Tomorrow is decision-day for the Cabinet sub-committee on Heathrow’s third runway, sorry, aviation capacity. Theresa May’s strange move at Cabinet last week to give Boris some freedom to speak out against the decision was the clearest signal that Gatwick’s rival plans were doomed. Chris Grayling tried to suggest on Marr that Gatwick was still an open option, but he sounded very much like a man trying to avoid a legal challenge.
Today, the Telegraph splashes its front page with a piece by independent airports commissioner Sir Howard Davies declaring the case for expanding Heathrow is now "overwhelming" and has "strengthened in recent months" post-Brexit. He also has a pop at David Cameron, blaming him for the dither and delay and calling the ex-PM an ‘immovable object’.
Davies demolishes the Gatwick case rather magisterially, pointing out about 70% of its tourist passengers are Brits going to the sun. “Sadly, relatively few residents of Marbella and Corfu come here for their summer break.” At Heathrow the tourist traffic is largely inbound and “with our huge balance of payments deficit we need more high-spending American and Asian tourists to balance the books.” Intriguingly, Davies also says that the UK’s second airport of choice should be Birmingham, not Gatwick. That would fit with the PM’s Midlands Engine inheritance.
BECAUSE YOU’VE READ THIS FAR…
Watch the funniest telly moment of the year so far, as Ed Balls gets his lift in a twist. The public didn’t mind and he’s still in Strictly.
4) SO NIA, YET SO FAR
When Jeremy Corbyn appointed Nia Griffith as his Shadow Defence Secretary, the instant assumption from some would be that she got the job because her unilateralist sympathies were close to the Labour leader’s - and could be a more malleable replacement for the doughty Clive Lewis. But on Sunday Politics, she proved pretty doughty herself, calling for a more robust form of unilateralism - fresh British economic sanctions on Russia after its conduct in Syria.
And on Trident, Griffith sparked fury from CND’s Kate Hudson for stating categorically that renewal would be in the Labour manifesto for the next election. “We’re not changing the commitment to Trident…That’s a firm commitment and we honour that commitment to our coalition allies and to our industrial partners. That was a vote that was taken democratically and repeatedly has been reaffirmed by Labour conference and we are a democratic party…” She added, pointedly: “Jeremy is very much in favour of democracy in our party.”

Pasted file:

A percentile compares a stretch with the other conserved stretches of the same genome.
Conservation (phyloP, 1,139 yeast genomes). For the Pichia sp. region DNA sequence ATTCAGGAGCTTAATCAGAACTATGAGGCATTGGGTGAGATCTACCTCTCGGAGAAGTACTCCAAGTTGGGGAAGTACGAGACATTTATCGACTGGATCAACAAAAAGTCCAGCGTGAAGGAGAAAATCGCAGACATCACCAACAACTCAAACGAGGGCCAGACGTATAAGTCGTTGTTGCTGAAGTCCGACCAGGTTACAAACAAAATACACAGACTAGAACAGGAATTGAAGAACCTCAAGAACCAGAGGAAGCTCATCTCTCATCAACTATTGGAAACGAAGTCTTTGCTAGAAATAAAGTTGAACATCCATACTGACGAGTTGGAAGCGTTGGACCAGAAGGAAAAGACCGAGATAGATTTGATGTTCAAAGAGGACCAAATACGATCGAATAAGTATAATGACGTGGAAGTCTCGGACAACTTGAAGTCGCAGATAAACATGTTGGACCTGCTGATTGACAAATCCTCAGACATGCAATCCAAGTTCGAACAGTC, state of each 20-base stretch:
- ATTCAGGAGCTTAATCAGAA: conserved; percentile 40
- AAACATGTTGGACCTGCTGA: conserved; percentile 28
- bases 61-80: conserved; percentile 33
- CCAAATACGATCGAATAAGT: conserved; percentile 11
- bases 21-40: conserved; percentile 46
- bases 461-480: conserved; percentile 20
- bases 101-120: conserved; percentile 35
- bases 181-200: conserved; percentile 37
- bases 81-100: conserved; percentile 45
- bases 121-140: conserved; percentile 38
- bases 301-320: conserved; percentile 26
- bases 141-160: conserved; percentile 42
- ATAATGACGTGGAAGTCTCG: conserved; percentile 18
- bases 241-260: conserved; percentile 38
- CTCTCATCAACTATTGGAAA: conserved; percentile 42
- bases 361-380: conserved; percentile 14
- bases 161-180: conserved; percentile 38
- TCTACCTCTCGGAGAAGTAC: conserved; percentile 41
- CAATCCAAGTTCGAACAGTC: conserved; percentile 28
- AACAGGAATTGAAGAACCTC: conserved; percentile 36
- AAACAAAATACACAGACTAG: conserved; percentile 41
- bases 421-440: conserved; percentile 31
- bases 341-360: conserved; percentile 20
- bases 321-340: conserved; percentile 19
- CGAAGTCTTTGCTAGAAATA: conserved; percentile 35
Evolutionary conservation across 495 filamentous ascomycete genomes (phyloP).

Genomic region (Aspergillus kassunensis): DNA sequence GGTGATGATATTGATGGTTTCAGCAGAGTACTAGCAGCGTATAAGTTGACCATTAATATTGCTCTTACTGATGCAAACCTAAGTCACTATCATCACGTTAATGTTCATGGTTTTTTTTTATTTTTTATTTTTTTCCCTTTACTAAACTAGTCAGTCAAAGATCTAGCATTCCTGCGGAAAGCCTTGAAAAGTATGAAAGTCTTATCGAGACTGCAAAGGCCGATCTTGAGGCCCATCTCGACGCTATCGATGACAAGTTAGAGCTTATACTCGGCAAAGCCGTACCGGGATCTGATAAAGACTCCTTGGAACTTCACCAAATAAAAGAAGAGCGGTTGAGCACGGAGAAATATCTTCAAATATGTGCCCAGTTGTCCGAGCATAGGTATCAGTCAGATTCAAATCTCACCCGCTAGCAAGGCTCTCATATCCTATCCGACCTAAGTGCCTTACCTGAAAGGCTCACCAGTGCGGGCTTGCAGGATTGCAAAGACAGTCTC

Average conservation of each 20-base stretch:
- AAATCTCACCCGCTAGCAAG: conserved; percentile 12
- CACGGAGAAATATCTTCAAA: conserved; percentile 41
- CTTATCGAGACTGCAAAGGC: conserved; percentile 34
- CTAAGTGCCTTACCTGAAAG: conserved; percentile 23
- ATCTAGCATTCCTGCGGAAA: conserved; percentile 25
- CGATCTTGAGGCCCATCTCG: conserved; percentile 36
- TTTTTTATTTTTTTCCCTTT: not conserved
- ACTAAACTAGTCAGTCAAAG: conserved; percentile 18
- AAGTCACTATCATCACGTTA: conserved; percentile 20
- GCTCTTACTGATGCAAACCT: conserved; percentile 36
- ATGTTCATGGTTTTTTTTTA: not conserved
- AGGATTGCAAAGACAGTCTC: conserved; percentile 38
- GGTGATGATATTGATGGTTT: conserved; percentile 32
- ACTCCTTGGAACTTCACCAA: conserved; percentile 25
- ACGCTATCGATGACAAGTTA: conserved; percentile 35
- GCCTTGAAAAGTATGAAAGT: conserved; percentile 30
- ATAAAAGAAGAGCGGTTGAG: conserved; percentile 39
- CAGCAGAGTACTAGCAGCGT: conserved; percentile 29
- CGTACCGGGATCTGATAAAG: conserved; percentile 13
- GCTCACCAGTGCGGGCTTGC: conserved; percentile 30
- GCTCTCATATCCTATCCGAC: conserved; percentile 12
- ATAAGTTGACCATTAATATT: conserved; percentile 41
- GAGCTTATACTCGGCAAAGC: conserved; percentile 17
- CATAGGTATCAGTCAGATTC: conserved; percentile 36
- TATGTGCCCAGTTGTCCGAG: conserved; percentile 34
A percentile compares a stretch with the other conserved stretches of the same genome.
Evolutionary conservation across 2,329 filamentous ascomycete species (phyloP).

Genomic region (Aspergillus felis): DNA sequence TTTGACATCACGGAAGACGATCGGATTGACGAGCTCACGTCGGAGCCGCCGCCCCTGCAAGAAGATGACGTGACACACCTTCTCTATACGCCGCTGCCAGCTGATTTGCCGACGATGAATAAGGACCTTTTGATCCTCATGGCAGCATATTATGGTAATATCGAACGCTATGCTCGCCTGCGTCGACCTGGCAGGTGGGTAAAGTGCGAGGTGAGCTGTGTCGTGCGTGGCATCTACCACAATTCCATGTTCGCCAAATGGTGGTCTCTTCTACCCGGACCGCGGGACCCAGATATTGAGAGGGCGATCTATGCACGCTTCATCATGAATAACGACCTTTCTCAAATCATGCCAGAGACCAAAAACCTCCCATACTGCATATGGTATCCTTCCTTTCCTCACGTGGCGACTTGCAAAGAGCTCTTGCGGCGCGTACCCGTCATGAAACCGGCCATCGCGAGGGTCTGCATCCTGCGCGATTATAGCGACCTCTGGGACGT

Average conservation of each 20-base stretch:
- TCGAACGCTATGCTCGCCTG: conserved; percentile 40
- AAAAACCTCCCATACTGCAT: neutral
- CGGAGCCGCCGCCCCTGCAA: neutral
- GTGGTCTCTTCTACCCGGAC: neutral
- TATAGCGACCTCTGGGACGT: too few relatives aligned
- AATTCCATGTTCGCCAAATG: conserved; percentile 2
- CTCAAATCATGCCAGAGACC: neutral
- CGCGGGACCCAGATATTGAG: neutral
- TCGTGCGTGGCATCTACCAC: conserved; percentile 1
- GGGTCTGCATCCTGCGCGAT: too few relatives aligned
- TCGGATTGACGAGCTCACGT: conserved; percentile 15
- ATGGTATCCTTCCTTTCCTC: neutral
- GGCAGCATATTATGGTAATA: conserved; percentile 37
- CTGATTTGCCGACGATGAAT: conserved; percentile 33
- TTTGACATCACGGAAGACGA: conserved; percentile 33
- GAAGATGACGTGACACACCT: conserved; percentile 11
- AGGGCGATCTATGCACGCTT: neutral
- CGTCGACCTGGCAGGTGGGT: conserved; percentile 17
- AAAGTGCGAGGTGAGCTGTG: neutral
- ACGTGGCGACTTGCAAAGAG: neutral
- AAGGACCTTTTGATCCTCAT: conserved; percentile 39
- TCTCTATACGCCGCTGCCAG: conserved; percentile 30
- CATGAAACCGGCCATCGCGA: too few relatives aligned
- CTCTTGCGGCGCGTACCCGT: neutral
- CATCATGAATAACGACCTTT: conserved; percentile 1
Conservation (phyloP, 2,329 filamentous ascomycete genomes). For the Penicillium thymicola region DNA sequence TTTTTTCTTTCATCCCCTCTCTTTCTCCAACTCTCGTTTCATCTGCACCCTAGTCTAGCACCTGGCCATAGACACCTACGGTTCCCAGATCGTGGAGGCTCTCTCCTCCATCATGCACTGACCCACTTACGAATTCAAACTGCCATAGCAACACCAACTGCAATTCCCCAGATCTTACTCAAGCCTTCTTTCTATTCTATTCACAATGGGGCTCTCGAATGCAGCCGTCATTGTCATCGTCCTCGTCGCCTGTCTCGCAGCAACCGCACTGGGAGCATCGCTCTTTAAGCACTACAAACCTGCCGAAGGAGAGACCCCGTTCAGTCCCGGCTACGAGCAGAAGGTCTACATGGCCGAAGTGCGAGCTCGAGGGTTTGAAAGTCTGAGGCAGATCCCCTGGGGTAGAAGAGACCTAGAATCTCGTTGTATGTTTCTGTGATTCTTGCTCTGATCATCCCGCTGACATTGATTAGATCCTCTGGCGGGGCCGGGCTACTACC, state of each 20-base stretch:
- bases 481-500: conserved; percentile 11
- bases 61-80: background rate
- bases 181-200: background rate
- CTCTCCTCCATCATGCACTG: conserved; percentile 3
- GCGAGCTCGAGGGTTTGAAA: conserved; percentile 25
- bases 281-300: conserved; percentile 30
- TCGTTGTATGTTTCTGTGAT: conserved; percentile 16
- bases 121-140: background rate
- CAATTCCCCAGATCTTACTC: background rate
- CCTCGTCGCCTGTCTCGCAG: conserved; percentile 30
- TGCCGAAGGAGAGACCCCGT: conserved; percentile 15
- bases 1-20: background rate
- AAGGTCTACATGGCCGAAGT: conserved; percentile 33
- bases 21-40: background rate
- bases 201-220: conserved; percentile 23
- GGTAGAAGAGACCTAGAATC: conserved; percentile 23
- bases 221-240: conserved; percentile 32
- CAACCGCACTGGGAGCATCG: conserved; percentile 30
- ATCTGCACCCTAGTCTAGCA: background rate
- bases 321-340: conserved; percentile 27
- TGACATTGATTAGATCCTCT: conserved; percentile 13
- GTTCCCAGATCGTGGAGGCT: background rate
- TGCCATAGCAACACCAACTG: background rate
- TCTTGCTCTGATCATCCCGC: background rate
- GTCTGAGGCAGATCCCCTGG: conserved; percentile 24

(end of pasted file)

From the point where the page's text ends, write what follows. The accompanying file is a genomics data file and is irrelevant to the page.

The uneasy truce within Labour continues on other matters. Asked if Corbyn could be a good prime minister, Hilary Benn gave Andrew Marr an elliptical answer: "I hope we are going to win the next election.” The Telegraph has a story suggesting that discussions about Shami Chakrabarti getting a peerage started in April. I'm told her name entered the frame in late May or early June. Will the Home Affairs Committee want to quiz her in more detail? Will they consider getting evidence too from Katy Clark, and others in Corbyn's office?
5) SMOKED KIPPERS
It’s been a few weeks but UKIP are back doing what they do best, having a bitter leadership contest. MEPs Paul Nuttall and Suzanne Evans finally declared yesterday, joining Raheem Kassam in the race. Immediately Nigel Farage piled into Evans for saying Kassam was of the ‘far right’ and part of the party’s ‘toxic’ image.
Kassam appears to have the not inconsiderable backing of leading Kipper donor Arron Banks. The ex-Farage staffer also shares his boss’s view that Donald Trump should be president. Farage told Peston on Sunday it was ‘strange’ that so many women had only now come forward to allege sexual assault by the billionaire. Labour’s Jess Phillips, on the same prog, was furious. (She also had the line of the day: "Trump is about as much an outsider as I am a size 10”).
Nuttall looks favourite to win as the unity candidate. But athough he doesn’t share Farage’s backing for Trump, he does share his views on Russia, having previously said the EU should recognise Moscow’s claim on the Crimea and told the EU Parliament that sanctions and ‘militarism’ will not work against Putin. Nuttall recently appeared on Russia Today wearing a psychometric headset. I’m not making this up.
On the Kremlin-funded show, he also had a post-Woolfe/Hookem line about some of the party's supporters not minding if disputes were settled with fists, before swiftly insisting he disagreed personally. Nuttall also revealed Hookem's nickname among fellow MEPs was 'Alf'. Why? Just say it out loud 'Alf Hookem'..